Processing the new queue got off the ground again. This month I marked 154 packages for accept and rejected 20 packages.
Some emails I got were rather funny and people are very creative when trying to interpret the license of upstream. But hey, most of the time upstream has a reason to choose a specific wording. You can try to interpret those words, but don’t waste your time. Better ask upstream about their intention and whether this fits into the world of Debian. It only sounds strange when upstream publishes their stuff under licenseA and wants to distribute their files under licenseB but insists on keeping the wording of licenseA. That’s life!
This month I got assigned a workload of 14.5h and I spent these hours to upload new versions of:
- [DLA-145-2] php5 regression update
- [DLA 146-1] krb5 security update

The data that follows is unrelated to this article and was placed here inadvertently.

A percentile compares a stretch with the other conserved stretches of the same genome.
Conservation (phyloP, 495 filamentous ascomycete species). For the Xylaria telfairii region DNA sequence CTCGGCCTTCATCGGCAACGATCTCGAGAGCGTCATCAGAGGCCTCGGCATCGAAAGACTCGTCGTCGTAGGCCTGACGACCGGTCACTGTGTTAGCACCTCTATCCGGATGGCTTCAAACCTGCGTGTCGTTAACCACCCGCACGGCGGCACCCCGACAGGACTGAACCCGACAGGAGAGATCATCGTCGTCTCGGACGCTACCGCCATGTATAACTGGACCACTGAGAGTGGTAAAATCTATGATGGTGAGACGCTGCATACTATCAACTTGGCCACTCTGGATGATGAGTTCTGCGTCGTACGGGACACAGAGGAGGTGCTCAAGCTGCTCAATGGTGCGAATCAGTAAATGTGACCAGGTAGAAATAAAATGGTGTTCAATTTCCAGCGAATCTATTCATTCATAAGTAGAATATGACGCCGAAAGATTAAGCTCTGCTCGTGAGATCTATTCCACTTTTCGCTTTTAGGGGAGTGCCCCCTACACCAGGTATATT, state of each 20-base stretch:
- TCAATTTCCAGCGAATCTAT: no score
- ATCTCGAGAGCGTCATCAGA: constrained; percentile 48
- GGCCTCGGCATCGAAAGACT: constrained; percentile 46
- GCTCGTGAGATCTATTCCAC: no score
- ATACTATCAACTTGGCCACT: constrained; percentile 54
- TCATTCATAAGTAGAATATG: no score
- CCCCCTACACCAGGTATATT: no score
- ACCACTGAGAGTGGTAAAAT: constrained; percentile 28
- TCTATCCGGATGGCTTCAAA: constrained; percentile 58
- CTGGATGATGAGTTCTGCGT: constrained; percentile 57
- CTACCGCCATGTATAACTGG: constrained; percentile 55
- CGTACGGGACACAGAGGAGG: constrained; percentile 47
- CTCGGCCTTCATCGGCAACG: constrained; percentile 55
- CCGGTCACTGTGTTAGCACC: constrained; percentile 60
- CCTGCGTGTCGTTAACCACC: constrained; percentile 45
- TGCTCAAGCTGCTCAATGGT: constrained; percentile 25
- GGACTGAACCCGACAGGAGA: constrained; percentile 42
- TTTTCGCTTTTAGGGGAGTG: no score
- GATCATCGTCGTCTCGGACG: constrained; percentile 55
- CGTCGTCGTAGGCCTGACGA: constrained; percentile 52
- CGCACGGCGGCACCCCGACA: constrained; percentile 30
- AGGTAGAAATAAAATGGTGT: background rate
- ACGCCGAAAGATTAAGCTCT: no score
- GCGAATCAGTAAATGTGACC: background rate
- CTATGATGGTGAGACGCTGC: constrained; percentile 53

- [DLA 150-1] unzip security update
- [DLA 151-1] libxml2 security update
- [DLA 162-1] e2fsprogs security update
For whatever reason, the DLA-145-2 didn’t reach debian-lts-announce. As the listmaster didn’t find any reason for this (at least the other emails all appeared), I think there has been some extraterrestrial influence (“The Truth Is Out There”).
Anyway, I also worked on an upload for binutils, but one patch is a real 100kB-beast. Meanwhile I am down to only one regression in one source file, so I hope that there will be an upload in March.
I also uploaded one DLA for libgtk2-perl ([DLA 161-1] libgtk2-perl security update although no LTS sponsor indicated any interest.
I didn’t do any work on other packages, but looking at the bug count, the number of bugs has increased. So, sorry, if you sent in a bug report and I didn’t answer. It is not forgotten.
After adding some micro payment buttons to my blog in January, I already got a donation of 20€ in February. I really appreciate this and I feel vindicated that my contributions to Debian are still useful.